Captain McDonald's statement was greeted with enthusiasm.
"Are you ready for the question?" demanded the chairman.
The caucus certainly was.
"Those favoring the adoption of the credentials report vote aye," he cried.
That aye answered the question of what the American soldier thinks of Bolshevism or anything tainted with it. That aye answered the lying statement that our troops abroad had been inoculated with the germ of the world's greatest mental madness.
That aye marked the distinction between a grouch caused by a cootie-lined bunk and a desire to place a bomb under the Capitol at Washington.
I have intimated that the chief aim of each delegate was to see that no one "put anything over" at this caucus. I think that the only other determination which might rival that in intensity was most apparent at the mention of anything that pertained to or bordered on Bolshevism. This incident of ousting Curtin's organization was not the only manifestation of it by any means, although it was perhaps the most striking on the floor of the caucus. But, outside the caucus, in the hotel lobbies, and in the various committee rooms, whenever the subject came up these soldier and sailor men, in almost every instance, got mad—damn mad.
"The trouble with these people who talk Bolshevism is that they don't know anything about our country," I heard one of them say.
This last remark brought forth a laugh, and though it was whimsically made it illuminated the matter under discussion very well, I thought. In fact, the whole conversation made clear to me one of the fundamental missions the Legion must perform.
The seeds of Americanism which Legion members sow to-day will be reaped, not only to-day but in the generations of to-morrow. The Soldiers and Sailors Council, Seattle, was thrown out and its representative knew why. But, if Jack Sullivan and his red, white, and blue colleagues in the State of Washington preach in the future what they did at this caucus, the children of those northwestern Bolsheviki will not only salute the Stars and Stripes, but will know why they do so. They will know what their fathers don't—that the constitution means Americanism and that Americanism means "life, liberty, and pursuit of happiness."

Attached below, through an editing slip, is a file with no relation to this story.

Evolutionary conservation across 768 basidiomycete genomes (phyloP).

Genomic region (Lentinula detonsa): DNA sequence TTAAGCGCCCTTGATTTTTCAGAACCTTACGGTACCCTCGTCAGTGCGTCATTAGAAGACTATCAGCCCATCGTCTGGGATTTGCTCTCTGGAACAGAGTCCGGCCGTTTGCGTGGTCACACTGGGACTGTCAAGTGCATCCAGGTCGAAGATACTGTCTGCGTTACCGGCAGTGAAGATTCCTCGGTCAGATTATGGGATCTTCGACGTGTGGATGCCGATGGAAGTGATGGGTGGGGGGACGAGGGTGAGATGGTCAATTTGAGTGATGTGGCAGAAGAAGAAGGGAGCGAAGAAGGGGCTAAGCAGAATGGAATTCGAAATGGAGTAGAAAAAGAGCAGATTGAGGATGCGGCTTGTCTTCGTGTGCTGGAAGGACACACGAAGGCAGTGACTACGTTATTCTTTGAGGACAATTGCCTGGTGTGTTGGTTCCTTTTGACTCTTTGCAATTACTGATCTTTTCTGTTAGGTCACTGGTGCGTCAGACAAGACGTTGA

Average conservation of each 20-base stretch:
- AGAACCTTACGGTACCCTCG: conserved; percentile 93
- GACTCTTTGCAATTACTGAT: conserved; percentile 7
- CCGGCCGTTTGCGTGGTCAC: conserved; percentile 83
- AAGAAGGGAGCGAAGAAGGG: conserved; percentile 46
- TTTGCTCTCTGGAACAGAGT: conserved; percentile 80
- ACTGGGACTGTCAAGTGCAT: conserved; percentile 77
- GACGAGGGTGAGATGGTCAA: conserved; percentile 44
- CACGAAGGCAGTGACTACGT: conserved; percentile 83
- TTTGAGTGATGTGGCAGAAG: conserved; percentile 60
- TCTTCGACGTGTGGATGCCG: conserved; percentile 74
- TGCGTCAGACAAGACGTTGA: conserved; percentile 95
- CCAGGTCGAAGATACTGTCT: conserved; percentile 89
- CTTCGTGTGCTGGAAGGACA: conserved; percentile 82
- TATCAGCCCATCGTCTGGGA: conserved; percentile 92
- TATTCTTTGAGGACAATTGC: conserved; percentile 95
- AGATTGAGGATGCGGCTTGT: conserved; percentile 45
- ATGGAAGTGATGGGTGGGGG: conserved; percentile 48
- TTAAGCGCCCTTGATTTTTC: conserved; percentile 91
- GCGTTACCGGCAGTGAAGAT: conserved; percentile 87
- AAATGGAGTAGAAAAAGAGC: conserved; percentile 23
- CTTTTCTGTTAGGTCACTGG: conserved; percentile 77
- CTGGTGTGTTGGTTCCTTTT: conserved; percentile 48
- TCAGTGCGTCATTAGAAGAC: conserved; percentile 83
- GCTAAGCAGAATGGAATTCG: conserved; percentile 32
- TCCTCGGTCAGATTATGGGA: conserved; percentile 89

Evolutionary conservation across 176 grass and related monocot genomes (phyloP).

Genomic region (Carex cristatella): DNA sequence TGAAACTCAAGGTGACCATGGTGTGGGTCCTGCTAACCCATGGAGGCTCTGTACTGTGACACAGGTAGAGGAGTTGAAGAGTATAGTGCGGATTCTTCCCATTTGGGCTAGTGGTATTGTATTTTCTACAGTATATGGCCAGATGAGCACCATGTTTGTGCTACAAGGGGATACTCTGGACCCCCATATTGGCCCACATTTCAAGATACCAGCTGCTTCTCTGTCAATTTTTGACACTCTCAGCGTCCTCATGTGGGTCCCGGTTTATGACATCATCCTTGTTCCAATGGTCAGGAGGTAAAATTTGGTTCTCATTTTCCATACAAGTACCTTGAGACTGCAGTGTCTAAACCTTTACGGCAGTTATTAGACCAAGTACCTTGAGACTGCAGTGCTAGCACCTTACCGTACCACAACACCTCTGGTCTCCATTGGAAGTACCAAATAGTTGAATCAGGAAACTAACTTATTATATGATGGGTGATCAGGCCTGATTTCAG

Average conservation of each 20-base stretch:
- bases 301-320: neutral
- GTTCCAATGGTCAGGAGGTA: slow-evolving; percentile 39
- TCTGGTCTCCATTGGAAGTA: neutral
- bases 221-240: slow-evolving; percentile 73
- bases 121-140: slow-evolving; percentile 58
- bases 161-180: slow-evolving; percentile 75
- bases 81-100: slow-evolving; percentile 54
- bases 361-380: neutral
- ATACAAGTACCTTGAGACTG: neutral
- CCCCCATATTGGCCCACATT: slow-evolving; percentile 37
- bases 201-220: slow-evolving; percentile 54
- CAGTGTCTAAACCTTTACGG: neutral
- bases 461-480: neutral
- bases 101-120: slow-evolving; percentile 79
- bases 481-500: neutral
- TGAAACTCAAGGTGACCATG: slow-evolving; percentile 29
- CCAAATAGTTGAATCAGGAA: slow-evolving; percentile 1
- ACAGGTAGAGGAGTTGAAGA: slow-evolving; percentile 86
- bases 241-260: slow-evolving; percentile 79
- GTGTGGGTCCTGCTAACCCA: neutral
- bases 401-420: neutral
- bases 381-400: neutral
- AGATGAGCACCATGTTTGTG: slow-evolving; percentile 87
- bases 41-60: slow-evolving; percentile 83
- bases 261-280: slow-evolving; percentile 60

In most conventions the reports of committees are invariably adopted. There are many reasons [Pg 91]for this, the particular one being the theory that when a set of men are placed on a task they will study the situation in all its angles, in all its ramifications, in all its different phases and that its report should therefore be adopted because of this expert thought and study on the matters under consideration. I say that most conventions do this. Once as a newspaper man, I attended an undertakers' convention. It always did so. And at another time I attended a manufacturers' gathering where this procedure was invariably followed out. But how about at St. Louis? Not on your life! The delegates of the American Legion were neither like undertakers nor manufacturers nor like any-other business men that I ever saw during ten years on a Metropolitan newspaper. The new American doesn't do business that way.
Mr. Shank of Ohio, thought that the American Legion did not convey a sufficient meaning to the average civilians. "The American Legion might be an organization of street cleaners, it doesn't signify soldiers. It isn't comprehensive enough," he said. Mr. Larry of Florida countered with, "Go ahead and call it American Legion, we will soon show them what it means."
Mr. Walsh of Pennsylvania, suggested that the A.E.F. knew what it was doing when they called it the American Legion. "Let us honor them and respect them by calling it the American Legion," he urged. Colonel E. Lester Jones, of Washington, stated the name had been considered by the committee most carefully and—

But why go into all the arguments. The motion to call it the American Legion was carried amid cheering and as such the name will go down into the history of things well done for America.